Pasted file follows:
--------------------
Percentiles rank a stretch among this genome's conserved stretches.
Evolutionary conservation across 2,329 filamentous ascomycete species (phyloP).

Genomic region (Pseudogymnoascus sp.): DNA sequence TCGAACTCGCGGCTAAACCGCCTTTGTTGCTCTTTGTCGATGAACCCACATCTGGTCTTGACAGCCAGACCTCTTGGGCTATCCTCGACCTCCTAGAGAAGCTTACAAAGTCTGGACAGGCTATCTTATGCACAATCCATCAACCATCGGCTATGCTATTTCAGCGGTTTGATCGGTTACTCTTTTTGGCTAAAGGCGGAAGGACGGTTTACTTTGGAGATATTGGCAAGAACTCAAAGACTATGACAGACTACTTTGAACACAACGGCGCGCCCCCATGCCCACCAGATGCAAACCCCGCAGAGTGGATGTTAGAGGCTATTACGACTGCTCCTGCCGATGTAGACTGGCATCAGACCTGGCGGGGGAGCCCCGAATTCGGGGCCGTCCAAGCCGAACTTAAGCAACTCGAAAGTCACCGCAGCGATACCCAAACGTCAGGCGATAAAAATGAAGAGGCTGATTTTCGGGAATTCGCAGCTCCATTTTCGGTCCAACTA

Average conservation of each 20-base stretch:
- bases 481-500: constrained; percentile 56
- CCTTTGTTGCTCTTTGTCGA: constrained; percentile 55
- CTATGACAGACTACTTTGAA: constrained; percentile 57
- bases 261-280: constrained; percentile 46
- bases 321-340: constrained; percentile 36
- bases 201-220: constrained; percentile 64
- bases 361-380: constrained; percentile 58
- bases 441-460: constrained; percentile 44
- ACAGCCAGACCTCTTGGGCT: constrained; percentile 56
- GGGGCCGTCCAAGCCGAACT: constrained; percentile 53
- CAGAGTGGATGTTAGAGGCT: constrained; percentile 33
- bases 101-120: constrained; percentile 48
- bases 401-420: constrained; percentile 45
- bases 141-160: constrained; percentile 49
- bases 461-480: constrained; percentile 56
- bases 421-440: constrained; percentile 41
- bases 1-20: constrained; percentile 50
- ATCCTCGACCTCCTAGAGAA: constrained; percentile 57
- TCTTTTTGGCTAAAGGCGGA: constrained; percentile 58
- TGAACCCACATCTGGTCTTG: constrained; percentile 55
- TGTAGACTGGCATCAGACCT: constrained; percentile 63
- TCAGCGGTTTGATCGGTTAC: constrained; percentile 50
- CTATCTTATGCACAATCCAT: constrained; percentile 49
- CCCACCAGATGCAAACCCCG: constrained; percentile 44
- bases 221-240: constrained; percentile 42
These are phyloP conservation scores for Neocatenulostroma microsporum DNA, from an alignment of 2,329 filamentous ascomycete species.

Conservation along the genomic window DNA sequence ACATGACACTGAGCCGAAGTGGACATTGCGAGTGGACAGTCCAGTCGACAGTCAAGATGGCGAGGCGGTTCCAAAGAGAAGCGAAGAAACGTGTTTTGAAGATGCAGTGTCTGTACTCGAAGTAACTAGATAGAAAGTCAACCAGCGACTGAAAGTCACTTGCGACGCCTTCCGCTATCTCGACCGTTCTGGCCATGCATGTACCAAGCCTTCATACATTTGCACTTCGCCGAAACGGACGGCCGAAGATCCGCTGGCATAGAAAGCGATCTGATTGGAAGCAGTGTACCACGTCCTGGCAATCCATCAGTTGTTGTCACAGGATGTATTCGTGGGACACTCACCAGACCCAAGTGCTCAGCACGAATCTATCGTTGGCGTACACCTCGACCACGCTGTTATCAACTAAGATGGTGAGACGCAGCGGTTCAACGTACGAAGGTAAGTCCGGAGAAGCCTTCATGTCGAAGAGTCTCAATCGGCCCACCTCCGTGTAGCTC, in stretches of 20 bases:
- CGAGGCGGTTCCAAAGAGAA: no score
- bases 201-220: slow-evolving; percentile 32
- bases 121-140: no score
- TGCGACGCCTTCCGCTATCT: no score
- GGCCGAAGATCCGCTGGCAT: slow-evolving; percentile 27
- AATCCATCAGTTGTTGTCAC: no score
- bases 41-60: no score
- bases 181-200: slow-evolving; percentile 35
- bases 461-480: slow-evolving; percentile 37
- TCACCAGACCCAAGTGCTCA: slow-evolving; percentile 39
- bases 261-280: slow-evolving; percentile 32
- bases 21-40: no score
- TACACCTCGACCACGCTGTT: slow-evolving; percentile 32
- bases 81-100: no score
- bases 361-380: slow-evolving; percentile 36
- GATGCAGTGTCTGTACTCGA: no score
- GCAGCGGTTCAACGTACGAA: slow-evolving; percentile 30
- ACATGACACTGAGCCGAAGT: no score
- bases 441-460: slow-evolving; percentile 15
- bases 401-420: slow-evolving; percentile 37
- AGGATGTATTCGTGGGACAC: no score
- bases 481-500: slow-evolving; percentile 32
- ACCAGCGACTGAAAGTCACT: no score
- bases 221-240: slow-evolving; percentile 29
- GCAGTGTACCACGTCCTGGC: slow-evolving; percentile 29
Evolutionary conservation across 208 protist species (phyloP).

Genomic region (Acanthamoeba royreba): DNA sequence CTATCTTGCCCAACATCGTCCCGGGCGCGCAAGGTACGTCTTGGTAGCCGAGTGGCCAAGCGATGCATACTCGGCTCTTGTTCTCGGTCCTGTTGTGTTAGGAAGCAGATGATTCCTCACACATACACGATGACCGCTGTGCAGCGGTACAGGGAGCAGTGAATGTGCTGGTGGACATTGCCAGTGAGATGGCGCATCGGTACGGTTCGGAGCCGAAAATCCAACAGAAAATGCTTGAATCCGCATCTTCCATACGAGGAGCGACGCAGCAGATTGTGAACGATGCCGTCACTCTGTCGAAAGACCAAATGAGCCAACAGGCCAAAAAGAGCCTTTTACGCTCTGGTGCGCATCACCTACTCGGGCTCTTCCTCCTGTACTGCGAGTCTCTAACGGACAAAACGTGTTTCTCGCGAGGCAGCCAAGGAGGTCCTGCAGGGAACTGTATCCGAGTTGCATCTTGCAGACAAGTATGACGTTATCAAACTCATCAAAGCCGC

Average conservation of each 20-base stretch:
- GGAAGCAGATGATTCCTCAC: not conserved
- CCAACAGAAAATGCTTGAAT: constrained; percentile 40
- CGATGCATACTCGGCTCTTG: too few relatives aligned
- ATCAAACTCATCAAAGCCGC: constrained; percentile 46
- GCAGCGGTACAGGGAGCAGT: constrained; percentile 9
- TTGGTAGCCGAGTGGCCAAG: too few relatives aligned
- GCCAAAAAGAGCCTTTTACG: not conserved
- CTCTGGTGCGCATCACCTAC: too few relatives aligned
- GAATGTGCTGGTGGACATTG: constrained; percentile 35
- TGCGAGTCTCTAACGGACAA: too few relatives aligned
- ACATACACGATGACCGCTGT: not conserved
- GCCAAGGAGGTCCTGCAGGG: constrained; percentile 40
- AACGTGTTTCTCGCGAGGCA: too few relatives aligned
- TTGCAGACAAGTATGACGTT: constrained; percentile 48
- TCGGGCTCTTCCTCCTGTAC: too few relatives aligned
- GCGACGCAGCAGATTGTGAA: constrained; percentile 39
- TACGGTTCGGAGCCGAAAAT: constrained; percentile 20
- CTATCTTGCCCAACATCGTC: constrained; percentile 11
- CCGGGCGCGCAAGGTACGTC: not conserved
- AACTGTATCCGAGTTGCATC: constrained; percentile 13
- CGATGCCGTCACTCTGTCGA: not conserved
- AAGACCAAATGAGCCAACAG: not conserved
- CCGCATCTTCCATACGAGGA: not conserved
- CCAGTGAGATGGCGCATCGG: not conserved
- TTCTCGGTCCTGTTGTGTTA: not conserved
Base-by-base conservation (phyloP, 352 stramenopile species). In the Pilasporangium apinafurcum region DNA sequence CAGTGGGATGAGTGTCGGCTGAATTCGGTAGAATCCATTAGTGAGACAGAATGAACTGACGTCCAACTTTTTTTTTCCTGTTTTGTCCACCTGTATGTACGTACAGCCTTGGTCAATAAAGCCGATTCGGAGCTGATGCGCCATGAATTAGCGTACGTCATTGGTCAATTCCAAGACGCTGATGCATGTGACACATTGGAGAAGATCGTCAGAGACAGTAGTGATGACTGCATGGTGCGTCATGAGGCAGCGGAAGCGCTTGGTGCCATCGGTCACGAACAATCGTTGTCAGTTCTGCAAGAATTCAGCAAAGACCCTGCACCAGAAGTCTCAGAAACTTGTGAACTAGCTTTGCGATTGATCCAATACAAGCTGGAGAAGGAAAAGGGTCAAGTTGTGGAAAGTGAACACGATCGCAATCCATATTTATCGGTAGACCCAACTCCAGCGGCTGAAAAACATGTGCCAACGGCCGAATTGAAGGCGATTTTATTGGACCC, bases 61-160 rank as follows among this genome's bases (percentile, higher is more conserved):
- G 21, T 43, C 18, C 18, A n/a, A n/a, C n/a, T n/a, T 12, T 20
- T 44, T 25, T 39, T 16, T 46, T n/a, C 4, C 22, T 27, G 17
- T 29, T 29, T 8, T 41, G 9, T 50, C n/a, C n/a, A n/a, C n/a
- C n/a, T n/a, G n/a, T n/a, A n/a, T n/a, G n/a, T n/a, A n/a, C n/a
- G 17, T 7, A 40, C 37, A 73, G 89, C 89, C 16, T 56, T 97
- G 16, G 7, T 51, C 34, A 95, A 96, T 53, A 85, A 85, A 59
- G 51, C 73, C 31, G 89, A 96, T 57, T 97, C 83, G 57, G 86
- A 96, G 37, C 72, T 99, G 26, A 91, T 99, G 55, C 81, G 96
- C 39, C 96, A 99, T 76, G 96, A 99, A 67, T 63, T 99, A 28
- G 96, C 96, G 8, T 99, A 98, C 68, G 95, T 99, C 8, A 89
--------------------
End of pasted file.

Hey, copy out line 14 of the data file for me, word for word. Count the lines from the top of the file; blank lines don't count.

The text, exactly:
- GGGGCCGTCCAAGCCGAACT: constrained; percentile 53